CoveragePkg is released under the Perl Artistic Open Source License. It is free. You can download it from It gets updated from time to time. Currently there are numerous planned revisions. CoveragePkg helps writing the Functional Coverage. Actually, Functional Coverage can be written using any code. CoveragePkg and language syntax are solely intended to simplify this effort. The basic steps to model Functional Coverage are declaring the Coverage object, create the coverage model, accumulate coverage, interact with the coverage data structure, and report the coverage. Coverage is modeled using a data structure stored inside of a coverage object. The coverage object is created by declaring a shared variable of type CovPType, such as one below:

architecture Test of tb is 
shared variable CovBin1 : CovPType; 

Constrained Random Verification

Constrained Random Verification (sometimes known as Testbench Automation) has become popular over recent years for complex verification environments. The basic idea of constrained random verification is to use randomization as the basis of your approach to verification. Traditional testing uses so-called "directed" tests - that is the person writing the test has to decide exactly what stimulus to apply. Constrained random verification uses randomized inputs. This has a number of benefits:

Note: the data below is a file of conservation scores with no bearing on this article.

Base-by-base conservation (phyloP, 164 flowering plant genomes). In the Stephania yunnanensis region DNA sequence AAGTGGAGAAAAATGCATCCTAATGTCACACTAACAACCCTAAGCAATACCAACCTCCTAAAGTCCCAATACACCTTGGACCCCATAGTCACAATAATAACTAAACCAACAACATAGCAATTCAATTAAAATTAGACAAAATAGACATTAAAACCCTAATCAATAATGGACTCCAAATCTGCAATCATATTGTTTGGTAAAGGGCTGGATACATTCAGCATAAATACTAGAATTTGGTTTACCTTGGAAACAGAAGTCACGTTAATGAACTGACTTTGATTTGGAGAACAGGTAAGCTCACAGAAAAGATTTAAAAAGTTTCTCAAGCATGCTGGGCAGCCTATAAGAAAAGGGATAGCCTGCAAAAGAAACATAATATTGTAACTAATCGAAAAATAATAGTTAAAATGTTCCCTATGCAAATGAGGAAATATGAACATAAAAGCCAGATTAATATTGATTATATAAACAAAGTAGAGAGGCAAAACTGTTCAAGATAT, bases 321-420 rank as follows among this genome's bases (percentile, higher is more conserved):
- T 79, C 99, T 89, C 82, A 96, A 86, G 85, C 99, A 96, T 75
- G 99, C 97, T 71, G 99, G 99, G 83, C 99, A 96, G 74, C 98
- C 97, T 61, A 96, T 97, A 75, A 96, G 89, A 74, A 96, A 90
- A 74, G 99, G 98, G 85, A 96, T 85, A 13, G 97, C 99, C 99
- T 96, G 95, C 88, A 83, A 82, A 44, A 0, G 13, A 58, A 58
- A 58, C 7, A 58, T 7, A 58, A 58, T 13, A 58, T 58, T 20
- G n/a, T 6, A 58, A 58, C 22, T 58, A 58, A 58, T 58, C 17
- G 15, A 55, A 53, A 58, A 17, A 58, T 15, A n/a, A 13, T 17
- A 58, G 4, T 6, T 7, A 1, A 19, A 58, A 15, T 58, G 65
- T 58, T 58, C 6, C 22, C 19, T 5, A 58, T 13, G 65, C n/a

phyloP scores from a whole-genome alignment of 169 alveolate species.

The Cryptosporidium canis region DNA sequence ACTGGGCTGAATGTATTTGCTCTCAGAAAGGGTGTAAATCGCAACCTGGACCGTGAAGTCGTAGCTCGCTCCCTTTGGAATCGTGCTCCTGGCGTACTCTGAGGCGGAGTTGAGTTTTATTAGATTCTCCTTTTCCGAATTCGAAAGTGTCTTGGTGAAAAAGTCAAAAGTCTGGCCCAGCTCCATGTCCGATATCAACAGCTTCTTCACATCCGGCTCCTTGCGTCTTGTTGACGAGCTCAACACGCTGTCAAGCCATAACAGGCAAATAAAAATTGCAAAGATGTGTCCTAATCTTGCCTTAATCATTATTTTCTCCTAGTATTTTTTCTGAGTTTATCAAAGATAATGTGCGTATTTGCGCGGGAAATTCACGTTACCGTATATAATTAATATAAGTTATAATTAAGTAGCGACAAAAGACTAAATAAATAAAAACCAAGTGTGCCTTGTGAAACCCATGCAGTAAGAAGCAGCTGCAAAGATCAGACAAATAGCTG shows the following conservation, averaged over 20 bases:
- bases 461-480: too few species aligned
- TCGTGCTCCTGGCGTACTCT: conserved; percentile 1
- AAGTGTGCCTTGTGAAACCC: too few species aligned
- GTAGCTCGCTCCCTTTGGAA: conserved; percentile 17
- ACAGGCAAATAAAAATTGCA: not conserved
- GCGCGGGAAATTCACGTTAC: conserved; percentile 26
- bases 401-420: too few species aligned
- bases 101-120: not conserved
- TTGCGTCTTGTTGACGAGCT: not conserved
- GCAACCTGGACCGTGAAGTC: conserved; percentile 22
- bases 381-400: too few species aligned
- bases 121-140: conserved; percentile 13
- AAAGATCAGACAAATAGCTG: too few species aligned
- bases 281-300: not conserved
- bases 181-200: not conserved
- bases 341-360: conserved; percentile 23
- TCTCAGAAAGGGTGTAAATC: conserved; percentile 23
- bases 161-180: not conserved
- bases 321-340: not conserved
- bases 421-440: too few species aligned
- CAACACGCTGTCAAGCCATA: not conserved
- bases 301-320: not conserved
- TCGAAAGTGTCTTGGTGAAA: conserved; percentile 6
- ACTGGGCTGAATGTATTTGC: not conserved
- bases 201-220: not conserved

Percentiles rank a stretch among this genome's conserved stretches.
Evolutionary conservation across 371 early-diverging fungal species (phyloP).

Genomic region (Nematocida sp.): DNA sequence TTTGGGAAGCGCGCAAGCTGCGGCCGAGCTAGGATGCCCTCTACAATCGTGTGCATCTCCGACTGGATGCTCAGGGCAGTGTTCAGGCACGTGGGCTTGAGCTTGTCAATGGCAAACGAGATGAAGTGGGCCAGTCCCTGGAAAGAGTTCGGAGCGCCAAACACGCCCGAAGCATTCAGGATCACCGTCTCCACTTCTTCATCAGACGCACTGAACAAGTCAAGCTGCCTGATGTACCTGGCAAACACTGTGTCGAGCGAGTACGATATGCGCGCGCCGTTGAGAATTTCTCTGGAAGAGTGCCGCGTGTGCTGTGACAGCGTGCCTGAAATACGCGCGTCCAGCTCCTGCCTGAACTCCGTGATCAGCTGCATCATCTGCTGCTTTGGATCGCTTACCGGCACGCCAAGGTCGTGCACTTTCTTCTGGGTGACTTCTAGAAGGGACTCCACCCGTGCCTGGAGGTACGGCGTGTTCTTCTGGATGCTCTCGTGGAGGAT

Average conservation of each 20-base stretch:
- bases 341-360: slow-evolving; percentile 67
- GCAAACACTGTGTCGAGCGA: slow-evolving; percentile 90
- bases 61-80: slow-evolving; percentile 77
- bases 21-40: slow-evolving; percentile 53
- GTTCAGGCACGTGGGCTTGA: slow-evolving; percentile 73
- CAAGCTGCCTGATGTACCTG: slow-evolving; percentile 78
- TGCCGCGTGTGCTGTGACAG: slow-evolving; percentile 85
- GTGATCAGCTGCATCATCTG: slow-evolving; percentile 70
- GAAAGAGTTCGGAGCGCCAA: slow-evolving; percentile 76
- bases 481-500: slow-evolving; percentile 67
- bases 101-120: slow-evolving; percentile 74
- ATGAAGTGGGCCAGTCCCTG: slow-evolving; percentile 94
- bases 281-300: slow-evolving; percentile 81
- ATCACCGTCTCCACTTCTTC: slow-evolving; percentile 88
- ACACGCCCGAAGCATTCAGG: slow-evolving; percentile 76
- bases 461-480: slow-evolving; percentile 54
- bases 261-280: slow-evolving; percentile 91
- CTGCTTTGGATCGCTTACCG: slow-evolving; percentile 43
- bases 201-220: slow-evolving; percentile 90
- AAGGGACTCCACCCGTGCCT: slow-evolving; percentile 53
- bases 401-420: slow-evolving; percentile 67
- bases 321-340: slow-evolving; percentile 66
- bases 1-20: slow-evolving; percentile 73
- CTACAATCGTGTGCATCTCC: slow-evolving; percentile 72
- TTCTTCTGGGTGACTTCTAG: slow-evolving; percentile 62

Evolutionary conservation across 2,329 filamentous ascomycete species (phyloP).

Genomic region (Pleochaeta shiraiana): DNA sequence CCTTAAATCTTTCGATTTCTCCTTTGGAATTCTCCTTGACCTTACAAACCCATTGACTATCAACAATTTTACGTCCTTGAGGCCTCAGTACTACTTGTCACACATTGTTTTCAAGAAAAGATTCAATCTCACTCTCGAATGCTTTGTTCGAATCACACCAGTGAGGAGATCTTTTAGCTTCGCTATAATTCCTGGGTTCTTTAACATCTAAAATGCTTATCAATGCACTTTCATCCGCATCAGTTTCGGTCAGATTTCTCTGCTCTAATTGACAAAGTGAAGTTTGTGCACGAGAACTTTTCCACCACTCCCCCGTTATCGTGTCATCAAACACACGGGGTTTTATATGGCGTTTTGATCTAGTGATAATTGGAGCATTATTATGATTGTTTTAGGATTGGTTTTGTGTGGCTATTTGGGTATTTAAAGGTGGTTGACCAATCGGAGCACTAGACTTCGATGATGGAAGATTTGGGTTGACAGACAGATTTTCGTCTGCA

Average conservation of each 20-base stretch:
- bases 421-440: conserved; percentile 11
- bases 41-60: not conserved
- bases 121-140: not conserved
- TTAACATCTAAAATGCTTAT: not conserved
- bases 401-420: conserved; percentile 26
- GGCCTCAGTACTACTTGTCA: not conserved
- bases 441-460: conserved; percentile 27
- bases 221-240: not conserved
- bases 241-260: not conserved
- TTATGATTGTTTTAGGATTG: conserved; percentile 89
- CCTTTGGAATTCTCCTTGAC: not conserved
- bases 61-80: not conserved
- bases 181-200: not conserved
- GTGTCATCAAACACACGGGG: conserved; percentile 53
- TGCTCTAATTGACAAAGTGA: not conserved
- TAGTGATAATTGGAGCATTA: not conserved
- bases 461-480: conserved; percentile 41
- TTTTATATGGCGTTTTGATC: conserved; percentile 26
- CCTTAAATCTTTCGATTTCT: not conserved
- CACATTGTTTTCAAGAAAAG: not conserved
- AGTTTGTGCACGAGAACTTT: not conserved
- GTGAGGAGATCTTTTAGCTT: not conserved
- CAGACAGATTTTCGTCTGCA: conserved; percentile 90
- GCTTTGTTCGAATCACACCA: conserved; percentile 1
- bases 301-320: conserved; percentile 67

• If you simulate longer, you generate more test vectors.

  • You may find bugs due to unexpected combinations of inputs, or extreme input values. With directed testing, it is all too easy just to test what you expect to happen, rather than trying to test what you don't expect to happen.

  • Once you have developed an automated test, it can still be used for directed testing.

The main disadvantage of constrained random testing is that you need to have a self-checking testbench. The advantage is that a self-checking testbench is a good approach to verifying complex systems, but that requires that you have a reference model of your design-under-test(DUT). Considering all the explanations above, there still remains a question. What do we mean by the word "Constrained"? Randomization is all about randomizing the test-vectors for the DUT. Hence, having said that, it becomes difficult to know what has not been tested. To avoid that and to cover each and every test-points, we randomize test-vectors with certain constraints also known as Functional Coverage. Functional Coverage measures something that relates back to particular specification points to tell you whether that specification point has been covered. Note that this is not same as Code Coverage, which merely tells you if every line of code has been executed- but nothing about functionality. Even if every line of your code has been executed, your DUT may not be correct! OSVVM provides a way of collecting the values of nodes in your verification environment to help you decide when verification is complete.

Creating Random Values

In order to generate random values, first thing that we need to do is to include the appropriate packages. E.g.